I think at the end of the year we’ll compile all these singles together as a snapshot of musicians we’ve worked with throughout the year.

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Focusing specifically on China: your first EP release was for SCINTII, a Taiwanese artist based in Shanghai who’s been earning greater international attention with her work in the last year. As a label interested and invested in China but also working overseas, what do you find interesting, unique, or special about the music coming out of China/Shanghai? What other artists are on your radar — either ones you are working with or ones you’re following?

Tzekin: I heard SCINTII or Stella’s music from my friend Yun Nien. We met in London and she sent it to me over Messenger when I was back in Sydney. What interested me was Stella’s story — her growing up in Taipei, moving to London and learning the sound of that city and the clubs there, and then going back to Taipei with that sound, and eventually to Shanghai. To me, that was the kind of “East to West” — as much as I hate those two words — story that we wanted to tell.


Tzekin: As an “Asian” in the West you straddle two worlds. We’re trying to tell the story of those people hanging between both of these worlds, trying to fit into the West — where a lot of “electronic music” seems to originate — yet always pointing back to their home in Asia.

Angela: My day job is in the music industry, and I grew up in a town where I was often one of a handful of Asian people at any event. The music industry in America is dominated by white men, which can be extremely claustrophobic. My outlet for that frustration was to connect with other Asian artists and musicians. Music from China is unique because it really combines my love for music with my love for my heritage. Artists on my radar: Sonia Calico, Golin, Ao Wu, 9m88 and so much more!

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In your experience so far, has Eternal Dragonz succeeded in changing people’s preconceived ideas about music, art or creativity in Asia?

Tzekin: There are so many great people — like Do Hits in Beijing, Absurd Creation in Hong Kong, UnderU in Taipei, No Music 매월 in Seoul — that are defining the music of their cities. Eternal Dragonz is trying something a bit different, and representing the diaspora that got planted in these terrible Western countries because our parents wanted to study IT or finance in America, the UK or Australia, or for people who’ve left their homes to see something else in the Western world.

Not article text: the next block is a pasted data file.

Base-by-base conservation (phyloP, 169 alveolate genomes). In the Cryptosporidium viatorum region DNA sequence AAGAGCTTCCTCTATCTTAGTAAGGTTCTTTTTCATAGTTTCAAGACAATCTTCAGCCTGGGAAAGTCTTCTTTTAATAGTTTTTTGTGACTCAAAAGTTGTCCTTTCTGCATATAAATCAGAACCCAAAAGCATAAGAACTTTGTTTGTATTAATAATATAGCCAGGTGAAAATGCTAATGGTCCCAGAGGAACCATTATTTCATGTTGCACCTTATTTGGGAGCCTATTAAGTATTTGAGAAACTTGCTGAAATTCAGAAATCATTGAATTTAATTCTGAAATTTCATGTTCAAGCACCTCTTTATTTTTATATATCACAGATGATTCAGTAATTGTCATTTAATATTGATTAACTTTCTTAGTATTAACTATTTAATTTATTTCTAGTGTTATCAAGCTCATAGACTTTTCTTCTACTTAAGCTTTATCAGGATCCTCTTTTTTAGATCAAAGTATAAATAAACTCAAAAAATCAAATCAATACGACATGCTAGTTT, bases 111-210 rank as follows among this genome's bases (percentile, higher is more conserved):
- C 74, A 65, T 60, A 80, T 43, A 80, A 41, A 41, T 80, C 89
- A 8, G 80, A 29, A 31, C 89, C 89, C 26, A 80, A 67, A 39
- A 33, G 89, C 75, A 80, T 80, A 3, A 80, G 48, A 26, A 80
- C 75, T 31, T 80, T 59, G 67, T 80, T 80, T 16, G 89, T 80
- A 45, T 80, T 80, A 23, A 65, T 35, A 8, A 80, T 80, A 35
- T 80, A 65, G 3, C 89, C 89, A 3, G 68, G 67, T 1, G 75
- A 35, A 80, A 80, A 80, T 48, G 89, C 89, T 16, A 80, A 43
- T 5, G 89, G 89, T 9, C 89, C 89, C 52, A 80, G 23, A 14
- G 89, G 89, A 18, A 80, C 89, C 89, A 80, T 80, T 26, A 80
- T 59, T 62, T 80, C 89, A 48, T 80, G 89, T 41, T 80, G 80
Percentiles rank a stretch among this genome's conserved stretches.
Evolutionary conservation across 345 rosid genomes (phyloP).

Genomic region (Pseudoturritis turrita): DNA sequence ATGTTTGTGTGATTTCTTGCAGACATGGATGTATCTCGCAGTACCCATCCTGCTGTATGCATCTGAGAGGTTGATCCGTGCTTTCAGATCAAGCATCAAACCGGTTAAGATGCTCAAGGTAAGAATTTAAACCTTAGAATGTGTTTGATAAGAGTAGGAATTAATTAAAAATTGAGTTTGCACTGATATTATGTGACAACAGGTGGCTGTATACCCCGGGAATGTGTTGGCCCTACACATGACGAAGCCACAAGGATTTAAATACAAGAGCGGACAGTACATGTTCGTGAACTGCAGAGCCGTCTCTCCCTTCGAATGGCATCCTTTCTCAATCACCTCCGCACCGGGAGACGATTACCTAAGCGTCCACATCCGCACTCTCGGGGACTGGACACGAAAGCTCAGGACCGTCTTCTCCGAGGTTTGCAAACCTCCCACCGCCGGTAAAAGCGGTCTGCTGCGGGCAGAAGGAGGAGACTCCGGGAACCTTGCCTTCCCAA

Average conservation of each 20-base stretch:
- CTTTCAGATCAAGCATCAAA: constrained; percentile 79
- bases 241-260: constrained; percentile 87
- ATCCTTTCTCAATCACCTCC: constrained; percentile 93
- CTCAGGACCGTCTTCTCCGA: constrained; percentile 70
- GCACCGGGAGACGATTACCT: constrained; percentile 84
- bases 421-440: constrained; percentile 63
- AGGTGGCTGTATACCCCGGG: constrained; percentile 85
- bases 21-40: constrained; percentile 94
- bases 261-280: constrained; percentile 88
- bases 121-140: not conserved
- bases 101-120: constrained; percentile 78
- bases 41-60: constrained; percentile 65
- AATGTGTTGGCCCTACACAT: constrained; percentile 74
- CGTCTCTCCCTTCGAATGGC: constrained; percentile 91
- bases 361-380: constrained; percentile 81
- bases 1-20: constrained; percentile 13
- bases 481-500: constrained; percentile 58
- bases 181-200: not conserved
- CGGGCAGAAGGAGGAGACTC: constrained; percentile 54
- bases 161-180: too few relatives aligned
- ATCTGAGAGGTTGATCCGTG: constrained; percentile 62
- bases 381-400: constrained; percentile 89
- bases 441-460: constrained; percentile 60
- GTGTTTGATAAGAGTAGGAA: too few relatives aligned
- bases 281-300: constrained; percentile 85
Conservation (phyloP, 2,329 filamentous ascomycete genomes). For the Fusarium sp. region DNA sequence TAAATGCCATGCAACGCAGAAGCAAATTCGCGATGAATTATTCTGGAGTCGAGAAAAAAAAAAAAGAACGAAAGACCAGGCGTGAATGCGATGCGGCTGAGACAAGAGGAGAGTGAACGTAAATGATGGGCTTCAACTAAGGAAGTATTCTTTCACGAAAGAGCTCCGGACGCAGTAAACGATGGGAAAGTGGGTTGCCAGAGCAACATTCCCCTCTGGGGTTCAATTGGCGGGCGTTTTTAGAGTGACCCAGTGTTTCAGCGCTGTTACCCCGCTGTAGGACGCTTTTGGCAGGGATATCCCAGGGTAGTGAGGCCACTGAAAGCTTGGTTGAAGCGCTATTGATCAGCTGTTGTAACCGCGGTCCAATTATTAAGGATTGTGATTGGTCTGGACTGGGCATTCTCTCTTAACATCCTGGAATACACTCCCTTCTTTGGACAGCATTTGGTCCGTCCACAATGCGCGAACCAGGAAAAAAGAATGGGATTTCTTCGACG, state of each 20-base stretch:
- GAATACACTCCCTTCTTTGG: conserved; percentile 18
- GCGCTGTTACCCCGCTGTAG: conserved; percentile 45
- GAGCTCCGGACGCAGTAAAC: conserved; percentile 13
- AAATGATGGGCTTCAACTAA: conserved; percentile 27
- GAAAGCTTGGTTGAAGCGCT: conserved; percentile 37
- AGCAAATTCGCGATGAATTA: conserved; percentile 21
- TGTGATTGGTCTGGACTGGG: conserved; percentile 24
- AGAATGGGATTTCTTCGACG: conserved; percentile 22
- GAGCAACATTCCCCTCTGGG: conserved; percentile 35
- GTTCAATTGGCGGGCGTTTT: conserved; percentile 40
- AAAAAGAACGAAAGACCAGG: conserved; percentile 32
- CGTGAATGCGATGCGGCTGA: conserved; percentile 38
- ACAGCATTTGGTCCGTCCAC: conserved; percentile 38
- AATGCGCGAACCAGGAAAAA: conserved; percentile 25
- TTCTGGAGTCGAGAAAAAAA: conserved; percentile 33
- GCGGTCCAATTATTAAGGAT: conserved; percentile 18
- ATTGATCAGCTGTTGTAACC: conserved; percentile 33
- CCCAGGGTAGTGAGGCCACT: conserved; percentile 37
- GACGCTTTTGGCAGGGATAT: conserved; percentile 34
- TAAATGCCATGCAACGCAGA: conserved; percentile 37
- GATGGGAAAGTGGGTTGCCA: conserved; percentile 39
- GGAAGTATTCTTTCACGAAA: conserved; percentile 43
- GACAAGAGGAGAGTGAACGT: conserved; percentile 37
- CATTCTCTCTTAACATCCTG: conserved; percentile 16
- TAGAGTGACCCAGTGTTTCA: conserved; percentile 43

People — especially the non-Asians in a desert utopia like Australia — need to realize that just because we’re Asian, it doesn’t mean we’re going to play out some twee shit sampling gongs or cute J-pop or whatever. For us Asians outside of Asia, we have a much deeper story to tell.

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Angela: I think that Eternal Dragonz has also succeeded in changing the music industry’s preconceived ideas about music. The way Asian musicians have been portrayed and released are often through a white lens or a white-owned label. We’re very proud to be Asians who are representing culture and attitudes that are authentic to us.

Besides the Singles Club series, what’s next on the agenda?

Tzekin: I have an album getting mastered now. It showcases rappers and singers from everywhere in Asia. It’s telling stories about these Asian artists with a sonic palette throwing back to American R&B/rap and the weird and difficult club music I really love, and I know a lot of EDZ-affiliated artists are informed by — Alice Vicious and Moldy from Seoul, Slodown from Singapore, Lil Asian Thiccie from Kuala Lumpur, Catarrh Nisin from Hyogo, Anna from Hong Kong.

Angela: Music will always be our focus, but we are excited to explore projects outside the realm of music. We’re looking at a few things: reissuing important art books, photo series, events etc.

Keep up with new moves from Eternal Dragonz on your social of choice (Facebook/Twitter/IG) and hear the latest on their Bandcamp & Soundcloud pages.

Cover image: Karaoke Vol. 1 by Eternal Dragonz